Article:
Learning New Technology
Written: April 9, 2009
Despite the fact that really don't like teaching, I find myself doing a surprising amount of it. Usually, it's in the form of helping older/less tech-savvy people learn how to use new (to them) technology. Most recently, I had to help my grandma figure out how to use a cellphone.
Now, my grandma is a pretty smart lady, and very active, but she's also rather set in her ways. But, the basic phonecall functionality of cellphones isn't overly complicated, so I didn't think it'd be a big deal. I thought wrong.
Things started out rocky when the first thing I had to show her was how to unlock the keypad, since it's not a flip-phone. This is a very simple concept; to keep keys from accidently being pressed, the phone locks itself after 30 seconds, and to unlock it, you have to press two specific keys in sequence. Not exactly rocket science. Yet, she spent the bulk of our conversation confused about this aspect of the phone. The display even says "Keypad Locked" when it's locked, and displays exactly which keys to press to unlock it.
Speaking of reading the screen, another aspect that she had extreme difficulty with were the softkeys. Nearly every cellphone has these, they're the unmarked buttons next to the screen that do whatever the screen labels them with. It's a very handy concept used in all sorts of electronic devices now, and most people don't even think about it. Grandma simply could not wrap her head around this. I swear she asked me a dozen times "What do those two buttons do?", and I had to keep telling her "The screen shows you what they do". Now, I can understand her difficulty with this a little better than the keypad lock, because I don't think she owns anything else with softkeys, except her cordless phone. But still, is it really so difficult to understand? Especially for someone who spent the last 30-some years working with computers?
After awhile, she started taking notes. Notes. On the usage of a device that is easier to operate than the business desktop phone she's been using for longer than I can remember.
Throughout this whole process, I noticed a common theme. From the start, when we first mentioned the word "cellphone", she was absolutely, 100% convinced that it was a complicated, mysterious device that would take an semester of classes to learn how to use. And every time she actually did comprehend something (like, the power button), her reaction would be a very surprised "Oh, that was easy".
In fact, any time I have to explain new technology to someone who's not very tech-savvy, they usually approach the subject with the same perception of extreme, impenetrable complexity. They go into the subject already convinced that they'll never be able to understand it. And, while some people (usually these same people) will insist that it doesn't affect one's ability to learn, I think the opposite. No one can force themselves to learn something, you have to want to learn it on some level. Hence why the average school student can't find the city they live in on a map, but can tell you the entire cast, premise, and plot recap of their favourite TV show.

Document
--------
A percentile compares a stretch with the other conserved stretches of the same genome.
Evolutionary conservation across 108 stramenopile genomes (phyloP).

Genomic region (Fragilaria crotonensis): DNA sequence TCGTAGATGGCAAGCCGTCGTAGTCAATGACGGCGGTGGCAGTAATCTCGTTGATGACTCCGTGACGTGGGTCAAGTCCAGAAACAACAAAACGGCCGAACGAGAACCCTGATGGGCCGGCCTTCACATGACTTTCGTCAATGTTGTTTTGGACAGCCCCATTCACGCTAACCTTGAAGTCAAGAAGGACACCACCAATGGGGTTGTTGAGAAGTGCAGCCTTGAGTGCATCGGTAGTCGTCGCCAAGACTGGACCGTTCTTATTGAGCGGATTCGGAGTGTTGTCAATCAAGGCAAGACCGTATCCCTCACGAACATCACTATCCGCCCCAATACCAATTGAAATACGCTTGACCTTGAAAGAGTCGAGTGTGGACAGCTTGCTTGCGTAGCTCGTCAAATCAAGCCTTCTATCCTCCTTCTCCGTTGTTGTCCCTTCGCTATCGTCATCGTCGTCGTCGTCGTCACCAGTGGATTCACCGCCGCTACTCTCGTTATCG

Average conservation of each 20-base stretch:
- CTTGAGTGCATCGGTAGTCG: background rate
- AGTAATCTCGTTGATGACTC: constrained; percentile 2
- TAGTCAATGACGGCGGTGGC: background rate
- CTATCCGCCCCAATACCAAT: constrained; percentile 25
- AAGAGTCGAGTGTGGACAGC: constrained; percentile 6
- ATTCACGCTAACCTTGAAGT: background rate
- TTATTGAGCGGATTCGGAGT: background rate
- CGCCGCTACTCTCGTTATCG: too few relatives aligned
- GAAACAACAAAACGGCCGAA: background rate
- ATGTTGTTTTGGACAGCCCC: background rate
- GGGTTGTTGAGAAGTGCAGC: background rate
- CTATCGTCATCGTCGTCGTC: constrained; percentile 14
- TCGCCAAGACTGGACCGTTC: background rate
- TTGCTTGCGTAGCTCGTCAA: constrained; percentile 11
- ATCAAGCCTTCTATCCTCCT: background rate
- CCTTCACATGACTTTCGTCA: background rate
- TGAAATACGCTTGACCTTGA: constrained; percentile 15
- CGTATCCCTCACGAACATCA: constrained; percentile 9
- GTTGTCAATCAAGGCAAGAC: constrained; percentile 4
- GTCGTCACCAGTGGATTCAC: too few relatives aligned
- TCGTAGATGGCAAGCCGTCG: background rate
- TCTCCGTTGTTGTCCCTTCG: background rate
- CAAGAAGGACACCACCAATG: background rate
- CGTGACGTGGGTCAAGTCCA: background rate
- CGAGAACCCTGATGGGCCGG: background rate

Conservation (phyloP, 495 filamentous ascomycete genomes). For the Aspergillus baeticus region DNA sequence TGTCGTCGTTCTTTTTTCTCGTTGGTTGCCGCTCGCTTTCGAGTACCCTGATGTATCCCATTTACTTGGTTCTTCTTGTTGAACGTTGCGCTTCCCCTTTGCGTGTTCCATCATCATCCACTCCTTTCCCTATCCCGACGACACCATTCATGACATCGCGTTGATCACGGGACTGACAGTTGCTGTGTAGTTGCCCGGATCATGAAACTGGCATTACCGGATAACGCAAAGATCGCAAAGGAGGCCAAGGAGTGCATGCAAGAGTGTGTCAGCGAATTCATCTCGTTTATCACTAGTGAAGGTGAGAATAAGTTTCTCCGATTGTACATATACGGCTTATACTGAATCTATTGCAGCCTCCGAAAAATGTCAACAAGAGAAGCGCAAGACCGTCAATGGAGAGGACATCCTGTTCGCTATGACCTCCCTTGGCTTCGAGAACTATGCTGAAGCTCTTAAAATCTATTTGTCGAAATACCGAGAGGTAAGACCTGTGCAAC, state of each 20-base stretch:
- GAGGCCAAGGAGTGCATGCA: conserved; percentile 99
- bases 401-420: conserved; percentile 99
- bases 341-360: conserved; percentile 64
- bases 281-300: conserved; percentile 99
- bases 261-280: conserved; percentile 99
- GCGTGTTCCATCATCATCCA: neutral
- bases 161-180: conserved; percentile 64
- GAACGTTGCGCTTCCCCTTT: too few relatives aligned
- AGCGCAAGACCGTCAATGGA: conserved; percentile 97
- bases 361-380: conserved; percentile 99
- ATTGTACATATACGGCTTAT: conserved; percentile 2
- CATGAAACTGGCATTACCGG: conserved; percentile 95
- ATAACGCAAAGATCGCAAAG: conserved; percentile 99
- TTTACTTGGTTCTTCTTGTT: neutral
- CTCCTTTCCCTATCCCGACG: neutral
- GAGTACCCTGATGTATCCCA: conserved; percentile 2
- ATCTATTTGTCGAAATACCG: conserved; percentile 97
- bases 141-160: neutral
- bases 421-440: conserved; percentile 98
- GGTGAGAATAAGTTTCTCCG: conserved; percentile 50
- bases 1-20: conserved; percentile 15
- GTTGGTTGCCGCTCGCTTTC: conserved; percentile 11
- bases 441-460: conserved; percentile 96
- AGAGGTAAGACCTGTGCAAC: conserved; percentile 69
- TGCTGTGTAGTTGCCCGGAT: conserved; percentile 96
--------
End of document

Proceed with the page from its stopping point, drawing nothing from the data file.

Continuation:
My experiences since high school have given me a unique perspective on this, in my opinion. After high school, I took one semester of classes at the local community college, barely pased them, and haven't taken a real college class since. Certainly not a history I'm proud of, and something I struggle with on a constant basis in my search for employment, but in the years since, I've long since learned from my mistake. I've since started taking a new approach to new information, technology, and skills; for me, anything can be learned and understood. Whether it's a new programming language, a new spoken language, or how to fix something on my car, I never let myself think that I can't learn it. All I need is the interest. This approach has been instrumental in my web design career, and my training leading up to it, and while I have a natural skill for programming, that alone is not enough to build a career on. One must also have the ability to learn and evolve along with the industry.
They say that age affects one's ability to learn, and while I agree that it can be a factor, it's not a major one. My mom, who's in her 40s, takes a similar approach to learning new things that I do, and she rarely has trouble picking up new skills. There are things she struggles with from time to time (like her new DVR), but in all such cases, her difficulty seems to stem from a preconceived idea that what she's about to learn will be difficult and complicated, and she gets over it very quickly.
Unfortunately, I haven't yet found a way to convince those who think that can't learn that they can, in fact, learn new things. I guess if I figure that one out, I'll have a new career in adult education.